Bitchin' - The Donnas

Mixed or average reviews - based on 14 Critics

Critic score distribution:
  1. Positive: 2 out of 14
  2. Negative: 2 out of 14
  1. What keeps Bitchin' from being more fun than Tommy Lee and Pamela Anderson's sex tape is Jay Ruston's production job. [Nov 2007, p.170]
  2. At times it's hilarious, especially the song openings, which evoke poodle-rock heroes in mock affection, but the tracks then go somewhere inconceivably cool, twisting, shimmering and generally rocking in drool-worthy style.
  3. 60
    It's business as usual. [Nov 2007, p.98]
  4. the Donnas once rocked as if they were tanked to the gills but they now sound like they're playing with ferocious hangovers they just can't shake--and it's hard to have a good party if the threat of the morning after hangs over the whole affair.
  5. Especially on the Thin Lizzy-esque 'What Do I Have To Do?' and the irresistible 'Wasted,' they sparkle. At other times, though--the unloveable 'Here For The Party' and childish 'Girl Talk'--these four 28-year-olds still think they're in high school. [Nov 2007, p.137]
  6. Bitchin' offers little you haven't heard before--even if you haven't heard a Donnas record--but it should go well with a beer or six.
  7. While superbly recorded and at times a hoot to crank (largely for the shameless rips of Kiss, Joan Jett and Def Leppard), Bitchin' is too light on hooks.
  8. The Donnas get the ball into the red zone from time to time on Bitchin', but they never really score.
  9. The entire album sounds like a half-hearted compromise between what the group was and what the group wants to become.
  10. 40
    The Donnas have never seemed less enthused; none of the 14 tracks contains a melody as catchy or a beat as pumping as those on "Spend the Night" or "Gold Medal." [Oct 2007, p.99]
  11. Only real problem is that the foursome tend to write the same songs over and over again, this time thinly veiled in arena- and hair-metal swagger, but still too similar structurally to sound like they've challenged themselves.
  12. Like so many ‘80s rockers of old, from Y&T to Lita Ford, the Donnas’ attempt at an accessible sound has come at the expense of what made them so appealing in the first place.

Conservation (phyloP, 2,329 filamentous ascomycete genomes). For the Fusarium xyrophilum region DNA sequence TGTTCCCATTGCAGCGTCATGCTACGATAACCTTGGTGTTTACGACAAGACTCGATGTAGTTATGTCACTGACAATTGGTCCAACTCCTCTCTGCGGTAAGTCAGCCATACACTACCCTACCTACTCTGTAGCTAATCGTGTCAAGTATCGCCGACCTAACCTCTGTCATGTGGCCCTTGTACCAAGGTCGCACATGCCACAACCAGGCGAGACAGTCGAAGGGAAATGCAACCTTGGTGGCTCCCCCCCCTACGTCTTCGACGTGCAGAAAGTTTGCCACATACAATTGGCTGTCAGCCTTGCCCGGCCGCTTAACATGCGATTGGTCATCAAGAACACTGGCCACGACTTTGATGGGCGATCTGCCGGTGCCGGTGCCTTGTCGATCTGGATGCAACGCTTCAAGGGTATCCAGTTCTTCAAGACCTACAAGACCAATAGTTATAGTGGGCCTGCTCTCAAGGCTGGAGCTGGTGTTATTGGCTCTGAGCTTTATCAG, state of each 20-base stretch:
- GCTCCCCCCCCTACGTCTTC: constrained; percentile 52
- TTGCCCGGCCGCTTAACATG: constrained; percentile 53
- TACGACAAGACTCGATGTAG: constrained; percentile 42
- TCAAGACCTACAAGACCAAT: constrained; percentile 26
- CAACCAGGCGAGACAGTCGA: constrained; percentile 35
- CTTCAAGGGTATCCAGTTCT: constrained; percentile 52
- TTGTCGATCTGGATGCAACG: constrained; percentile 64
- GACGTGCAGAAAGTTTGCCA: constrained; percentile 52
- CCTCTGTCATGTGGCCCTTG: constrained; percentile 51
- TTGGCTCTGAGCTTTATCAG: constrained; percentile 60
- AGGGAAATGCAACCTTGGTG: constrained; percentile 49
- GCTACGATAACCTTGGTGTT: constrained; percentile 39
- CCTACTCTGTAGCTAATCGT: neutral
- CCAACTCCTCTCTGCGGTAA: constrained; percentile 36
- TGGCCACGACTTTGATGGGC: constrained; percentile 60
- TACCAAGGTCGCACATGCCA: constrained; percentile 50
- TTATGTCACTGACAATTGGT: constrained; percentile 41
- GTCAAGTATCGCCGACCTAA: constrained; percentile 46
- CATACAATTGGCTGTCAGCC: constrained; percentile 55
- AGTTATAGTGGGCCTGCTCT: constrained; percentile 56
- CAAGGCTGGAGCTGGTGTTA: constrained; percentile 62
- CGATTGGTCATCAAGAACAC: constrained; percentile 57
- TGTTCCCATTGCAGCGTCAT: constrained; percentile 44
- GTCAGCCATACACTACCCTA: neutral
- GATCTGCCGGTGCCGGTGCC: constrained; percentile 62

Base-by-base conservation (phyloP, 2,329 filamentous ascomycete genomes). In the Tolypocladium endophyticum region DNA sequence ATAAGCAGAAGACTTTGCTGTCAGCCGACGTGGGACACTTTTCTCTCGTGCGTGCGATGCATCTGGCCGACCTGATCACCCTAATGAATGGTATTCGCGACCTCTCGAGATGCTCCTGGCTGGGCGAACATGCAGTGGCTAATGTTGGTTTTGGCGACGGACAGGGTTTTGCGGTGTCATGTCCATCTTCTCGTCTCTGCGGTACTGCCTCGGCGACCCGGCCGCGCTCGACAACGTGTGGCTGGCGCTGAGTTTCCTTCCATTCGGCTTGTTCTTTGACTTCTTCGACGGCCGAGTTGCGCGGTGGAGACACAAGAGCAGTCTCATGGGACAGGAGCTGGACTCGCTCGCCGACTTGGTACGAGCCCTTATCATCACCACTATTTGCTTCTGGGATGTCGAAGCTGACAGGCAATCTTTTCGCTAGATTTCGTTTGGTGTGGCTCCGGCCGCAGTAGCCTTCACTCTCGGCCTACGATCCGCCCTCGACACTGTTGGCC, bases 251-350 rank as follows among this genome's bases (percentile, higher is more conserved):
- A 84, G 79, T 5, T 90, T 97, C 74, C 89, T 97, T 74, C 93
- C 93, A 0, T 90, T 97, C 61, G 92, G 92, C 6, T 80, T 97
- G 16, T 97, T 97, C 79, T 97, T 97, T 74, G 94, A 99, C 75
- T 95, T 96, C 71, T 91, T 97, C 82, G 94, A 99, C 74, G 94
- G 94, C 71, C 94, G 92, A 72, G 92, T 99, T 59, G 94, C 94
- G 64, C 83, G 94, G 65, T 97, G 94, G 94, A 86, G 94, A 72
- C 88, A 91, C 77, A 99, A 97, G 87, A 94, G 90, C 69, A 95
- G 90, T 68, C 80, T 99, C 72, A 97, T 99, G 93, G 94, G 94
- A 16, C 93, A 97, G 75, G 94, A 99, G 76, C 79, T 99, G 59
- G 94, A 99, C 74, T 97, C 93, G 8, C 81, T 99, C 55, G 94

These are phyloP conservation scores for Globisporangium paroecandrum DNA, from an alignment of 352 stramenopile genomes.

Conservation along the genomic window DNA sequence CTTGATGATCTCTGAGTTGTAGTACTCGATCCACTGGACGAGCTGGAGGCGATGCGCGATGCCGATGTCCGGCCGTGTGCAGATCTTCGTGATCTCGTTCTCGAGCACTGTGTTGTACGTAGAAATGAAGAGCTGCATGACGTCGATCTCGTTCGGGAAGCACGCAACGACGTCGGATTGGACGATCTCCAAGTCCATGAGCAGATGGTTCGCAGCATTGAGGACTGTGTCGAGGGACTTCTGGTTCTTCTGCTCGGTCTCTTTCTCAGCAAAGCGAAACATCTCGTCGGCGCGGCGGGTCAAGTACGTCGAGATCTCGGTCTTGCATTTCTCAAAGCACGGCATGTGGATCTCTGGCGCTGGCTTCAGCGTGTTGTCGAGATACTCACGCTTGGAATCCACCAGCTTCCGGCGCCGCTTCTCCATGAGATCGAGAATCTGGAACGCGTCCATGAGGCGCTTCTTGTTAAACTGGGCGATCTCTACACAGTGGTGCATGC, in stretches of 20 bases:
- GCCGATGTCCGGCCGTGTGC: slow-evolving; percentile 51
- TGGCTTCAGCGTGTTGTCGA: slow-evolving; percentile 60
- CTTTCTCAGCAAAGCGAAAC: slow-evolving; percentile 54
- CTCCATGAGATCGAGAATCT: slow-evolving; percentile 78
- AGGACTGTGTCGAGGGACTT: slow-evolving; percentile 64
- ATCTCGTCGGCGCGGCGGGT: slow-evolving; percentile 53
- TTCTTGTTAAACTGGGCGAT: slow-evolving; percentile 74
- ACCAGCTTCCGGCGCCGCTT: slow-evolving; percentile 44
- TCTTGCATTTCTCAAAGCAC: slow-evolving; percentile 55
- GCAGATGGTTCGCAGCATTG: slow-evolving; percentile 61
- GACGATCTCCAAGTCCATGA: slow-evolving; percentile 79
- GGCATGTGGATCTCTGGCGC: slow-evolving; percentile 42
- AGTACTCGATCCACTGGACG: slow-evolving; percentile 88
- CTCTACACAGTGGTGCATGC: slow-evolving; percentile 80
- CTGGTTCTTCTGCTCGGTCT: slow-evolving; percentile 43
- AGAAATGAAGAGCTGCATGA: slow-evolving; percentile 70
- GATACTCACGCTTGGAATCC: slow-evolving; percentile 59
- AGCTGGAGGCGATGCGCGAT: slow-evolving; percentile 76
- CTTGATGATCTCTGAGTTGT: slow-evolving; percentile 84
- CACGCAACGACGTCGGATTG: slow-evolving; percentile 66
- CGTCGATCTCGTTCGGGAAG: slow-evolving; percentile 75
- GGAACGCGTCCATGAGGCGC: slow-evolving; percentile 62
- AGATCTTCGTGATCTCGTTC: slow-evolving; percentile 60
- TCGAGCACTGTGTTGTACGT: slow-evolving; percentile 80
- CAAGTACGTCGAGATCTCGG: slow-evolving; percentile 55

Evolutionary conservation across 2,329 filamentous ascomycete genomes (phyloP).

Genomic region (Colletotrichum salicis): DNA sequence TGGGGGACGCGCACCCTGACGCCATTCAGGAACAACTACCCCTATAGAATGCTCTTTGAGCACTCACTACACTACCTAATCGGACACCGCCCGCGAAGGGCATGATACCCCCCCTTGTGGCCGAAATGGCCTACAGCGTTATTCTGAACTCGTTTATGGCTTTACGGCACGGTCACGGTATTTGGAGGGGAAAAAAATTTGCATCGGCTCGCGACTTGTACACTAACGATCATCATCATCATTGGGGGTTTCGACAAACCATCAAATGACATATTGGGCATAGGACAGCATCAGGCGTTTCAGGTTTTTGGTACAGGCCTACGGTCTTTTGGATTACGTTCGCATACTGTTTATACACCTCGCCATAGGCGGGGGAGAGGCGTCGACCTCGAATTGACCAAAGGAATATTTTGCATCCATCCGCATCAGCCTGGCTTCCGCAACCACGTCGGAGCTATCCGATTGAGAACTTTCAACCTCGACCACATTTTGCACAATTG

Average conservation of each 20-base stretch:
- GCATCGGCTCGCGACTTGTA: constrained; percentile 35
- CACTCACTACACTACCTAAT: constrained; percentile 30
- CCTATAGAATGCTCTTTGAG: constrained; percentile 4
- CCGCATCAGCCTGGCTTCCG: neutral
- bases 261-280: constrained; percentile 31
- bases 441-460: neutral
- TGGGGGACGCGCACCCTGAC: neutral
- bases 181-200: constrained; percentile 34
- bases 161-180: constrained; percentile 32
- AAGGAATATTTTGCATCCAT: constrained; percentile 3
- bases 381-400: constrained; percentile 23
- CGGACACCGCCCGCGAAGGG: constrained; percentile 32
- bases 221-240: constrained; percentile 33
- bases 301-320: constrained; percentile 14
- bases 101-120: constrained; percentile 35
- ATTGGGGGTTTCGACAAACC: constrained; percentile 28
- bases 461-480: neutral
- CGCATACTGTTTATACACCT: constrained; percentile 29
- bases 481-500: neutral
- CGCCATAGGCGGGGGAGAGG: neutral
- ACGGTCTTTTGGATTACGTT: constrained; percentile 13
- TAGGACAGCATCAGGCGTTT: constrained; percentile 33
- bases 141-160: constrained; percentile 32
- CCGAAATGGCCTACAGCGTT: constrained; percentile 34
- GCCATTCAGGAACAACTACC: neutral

13. The music is the same. As immediate and worthy as some of these songs are, the chugging guitars and oar-bank handclaps and background HEY!s don't sound like the work of a band that really likes this music and wishes it'd been around to make it at the time and probably deserved to be, the way the Donnas' old jailbait anthems could; they sound like bad one-liners.
  14. Go on, drink whiskey from the bottle, see if I care. But when you’re done, don’t jump around like gracelessly ageing Bratz dolls playing late-era Kiss and think you’re a blistering she-Crue.
User Score

Generally favorable reviews- based on 15 Ratings

User score distribution:
  1. Positive: 10 out of 14
  2. Negative: 1 out of 14
  1. RossN.
    Oct 24, 2007
    I'm disappointed in this album. To me it sounds like the band is uncomfortable with their new guise and the material. I actually thought Gold Medal featured some of the best songs the Donna's have recorded and was possibly their best CD, along with their first and Get Skintight. This one seems laboured and not fun. They make the moves and play the part of 80's rockers but there just isn't any heart in this music. Full Review »
  2. MikeD
    Oct 22, 2007
    This record is a disgrace. The Donnas were always a band you could count on to make a honest, straightforward rock album that worshiped at the altar of Kiss, AC/DC and Motley Crue. The biggest inspiration for this nonsense seems to be Winger and Warrant and they should've never inspired anyone. it's nothing but slick production, big guitars and no songs. What's all the more sad about it is how they seemed to be maturing as a band so well on the last record (Gold Medal). If you think Vixen rocks, you'll love "Bitchin". Full Review »
  3. JeffP
    Oct 18, 2007
    The Donans are back with a vengeance - kicking ass and taking names. A fine return to form, full of headnodding hooks, footstomping, anthemic choruses, and lots of dirty ass rock and roll with influences as obvious (and wide) as Joan Jett, Girlschool, Kiss, AC/DC, and Gary Glitter. U rock, girls. Welcome back! Full Review »